Lester and Sue Smith Breast Center
Dan L. Duncan Comprehensive Cancer Center
Baylor College of Medicine
One of the most traumatic and outwardly visible adverse effects for many women undergoing chemotherapy treatment for breast cancer is hair loss. Supported by research, there have been recent developments in using scalp cooling to combat chemotherapy-induced alopecia.
We published a paper in JAMA
earlier this year to report the results of multisite research studying the effectiveness of scalp-cooling therapy in reducing hair loss in women undergoing taxane or anthracycline chemotherapy regimens.The Baylor team included Mothaffar F. Rimawi, MD, medical director of the Lester and Sue Smith Breast Center.
Because hair loss takes a tremendous toll on a patient’s body image, and the individual no longer has the anonymity of hiding the disease, everyone can see that she is sick. Patients and physicians have been hoping and searching for methods or therapies to prevent or reduce hair loss due to chemotherapy, but the options have been very limited because of the complexity of the disease and the treatment.
Our Scalp Cooling Alopecia Prevention trial (SCALP) used 1 cooling cap, the Paxman Hair Loss Prevention System, a product of Paxman Coolers, Ltd. The device, which has been cleared by the FDA, operates using a 1- or 2-cap system, with the inner silicone cap circulating a refrigerated fluid and the outer neoprene cap insulating the scalp and fitting snugly to the patient’s head with a chin strap. Both caps are fitted once and worn for the duration of the chemotherapy treatment session. The 2-cap system ensures the coolant stays at a constant temperature; it is connected to a small machine, which can be briefly detached from the patient to allow for greater mobility during sessions.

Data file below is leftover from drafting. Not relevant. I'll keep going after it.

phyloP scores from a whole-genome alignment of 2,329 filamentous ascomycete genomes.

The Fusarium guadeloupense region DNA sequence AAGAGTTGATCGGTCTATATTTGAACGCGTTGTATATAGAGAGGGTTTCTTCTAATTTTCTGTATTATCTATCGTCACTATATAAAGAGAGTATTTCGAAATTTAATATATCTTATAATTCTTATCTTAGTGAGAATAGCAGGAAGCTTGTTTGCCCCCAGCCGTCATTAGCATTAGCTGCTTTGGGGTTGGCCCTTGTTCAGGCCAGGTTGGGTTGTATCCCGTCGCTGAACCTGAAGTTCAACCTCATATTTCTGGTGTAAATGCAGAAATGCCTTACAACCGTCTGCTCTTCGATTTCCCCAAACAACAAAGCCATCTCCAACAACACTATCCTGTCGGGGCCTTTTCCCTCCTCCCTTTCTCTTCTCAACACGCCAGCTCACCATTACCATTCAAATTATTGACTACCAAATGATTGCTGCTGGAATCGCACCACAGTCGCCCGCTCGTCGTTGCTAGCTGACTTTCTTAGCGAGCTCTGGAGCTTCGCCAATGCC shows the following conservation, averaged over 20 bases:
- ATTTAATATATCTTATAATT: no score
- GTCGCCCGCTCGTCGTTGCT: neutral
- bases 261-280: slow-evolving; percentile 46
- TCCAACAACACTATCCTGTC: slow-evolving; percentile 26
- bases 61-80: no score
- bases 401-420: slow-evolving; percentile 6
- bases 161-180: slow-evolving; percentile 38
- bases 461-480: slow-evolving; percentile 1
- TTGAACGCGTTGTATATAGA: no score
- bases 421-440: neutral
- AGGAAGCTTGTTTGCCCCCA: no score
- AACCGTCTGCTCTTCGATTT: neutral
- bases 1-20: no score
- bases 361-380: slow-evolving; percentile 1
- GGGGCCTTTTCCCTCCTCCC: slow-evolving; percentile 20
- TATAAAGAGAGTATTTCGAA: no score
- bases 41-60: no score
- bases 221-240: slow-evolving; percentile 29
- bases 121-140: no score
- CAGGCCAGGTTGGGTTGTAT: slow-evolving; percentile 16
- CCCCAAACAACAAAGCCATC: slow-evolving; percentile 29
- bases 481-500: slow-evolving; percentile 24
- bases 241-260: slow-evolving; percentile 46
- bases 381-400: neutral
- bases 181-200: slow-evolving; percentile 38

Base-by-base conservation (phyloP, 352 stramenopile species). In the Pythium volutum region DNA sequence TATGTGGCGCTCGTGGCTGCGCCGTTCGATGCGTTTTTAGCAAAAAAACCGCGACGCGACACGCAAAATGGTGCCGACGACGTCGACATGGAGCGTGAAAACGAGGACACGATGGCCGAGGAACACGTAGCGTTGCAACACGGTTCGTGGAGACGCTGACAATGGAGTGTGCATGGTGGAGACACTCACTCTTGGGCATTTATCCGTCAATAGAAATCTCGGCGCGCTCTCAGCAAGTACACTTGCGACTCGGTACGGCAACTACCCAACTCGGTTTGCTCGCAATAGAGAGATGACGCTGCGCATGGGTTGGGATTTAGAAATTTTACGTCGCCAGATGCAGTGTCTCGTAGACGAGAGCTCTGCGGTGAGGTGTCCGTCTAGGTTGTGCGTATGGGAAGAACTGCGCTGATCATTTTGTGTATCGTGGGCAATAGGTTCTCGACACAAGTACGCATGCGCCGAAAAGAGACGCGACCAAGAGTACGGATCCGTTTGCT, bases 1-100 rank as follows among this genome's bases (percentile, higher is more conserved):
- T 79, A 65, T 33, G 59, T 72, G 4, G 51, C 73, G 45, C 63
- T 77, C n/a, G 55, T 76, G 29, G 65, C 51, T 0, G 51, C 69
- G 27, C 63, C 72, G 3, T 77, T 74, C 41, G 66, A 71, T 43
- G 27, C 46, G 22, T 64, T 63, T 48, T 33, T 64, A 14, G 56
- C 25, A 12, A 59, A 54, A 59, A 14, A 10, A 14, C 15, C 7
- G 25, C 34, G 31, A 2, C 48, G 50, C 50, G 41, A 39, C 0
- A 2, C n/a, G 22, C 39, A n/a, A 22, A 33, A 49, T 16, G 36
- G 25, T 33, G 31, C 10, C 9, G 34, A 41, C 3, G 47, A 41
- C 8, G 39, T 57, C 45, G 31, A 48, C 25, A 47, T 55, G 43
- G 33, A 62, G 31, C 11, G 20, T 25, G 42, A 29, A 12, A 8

The study involved 7 trial sites across the country and enrolled 182 women with either stage I or II breast cancer who planned to have at least 4 cycles of either taxane- or anthracycline-based chemotherapy. They were randomized in a 2:1 ratio to determine whether they received the scalp-cooling device or no cooling therapy.
The primary objective of our trial was to determine the safety and efficacy of the scalp-cooling device in reducing hair loss in patients undergoing chemotherapy. Secondary endpoints included whether patients in the cooling arm required use of a wig or scarf and overall quality of life.
Prior to the SCALP trial, there had been no randomized studies assessing modern scalp cooling to prevent alopecia, and the results from similar nonrandomized trials have varied historically. Scalp-cooling devices provide a more effective, steady delivery of cooling therapy to the scalp than do cold caps, which are not devices, must be changed out frequently during chemotherapy administration, and vary in temperature.
Patients in the trial who received scalp cooling wore the device for 30 minutes prior to their chemotherapy treatment, for the duration of their treatment, and for 90 minutes following treatment.
Although chemotherapy treatment works by attacking rapidly dividing cells, such as cancer cells, it also targets rapidly dividing hair cells. Since 90% of these hair cells are in the growth stage, hair loss can result. Scalp cooling lowers the temperature of the scalp, thereby constricting the blood vessels and reducing the flow of blood to the hair follicles, which will help reduce hair loss by limiting the amount of chemotherapy drugs reaching the follicles.
With a 50.5% success rate in the provisional analysis after 4 cycles of chemotherapy, our trial’s results crossed the superiority boundary and resulted in the study being halted early because of efficacy. As the cap becomes more widely used, best practices will be developed to ensure maximum results.
Updated Findings Confirm Benefit
In the final analysis that we recently presented at the 2017 American Society of Clinical Oncology Annual Meeting, 130 patients in the cooling group and 54 patients in the non-cooling group were evaluable and had completed 4 cycles of chemotherapy.
Among them, 53.1% of patients in the cooling group had hair preservation of grade 0 or 1 after 4 cycles of chemotherapy, meaning no wig or scarf was needed, compared with 0% in the non-cooling group.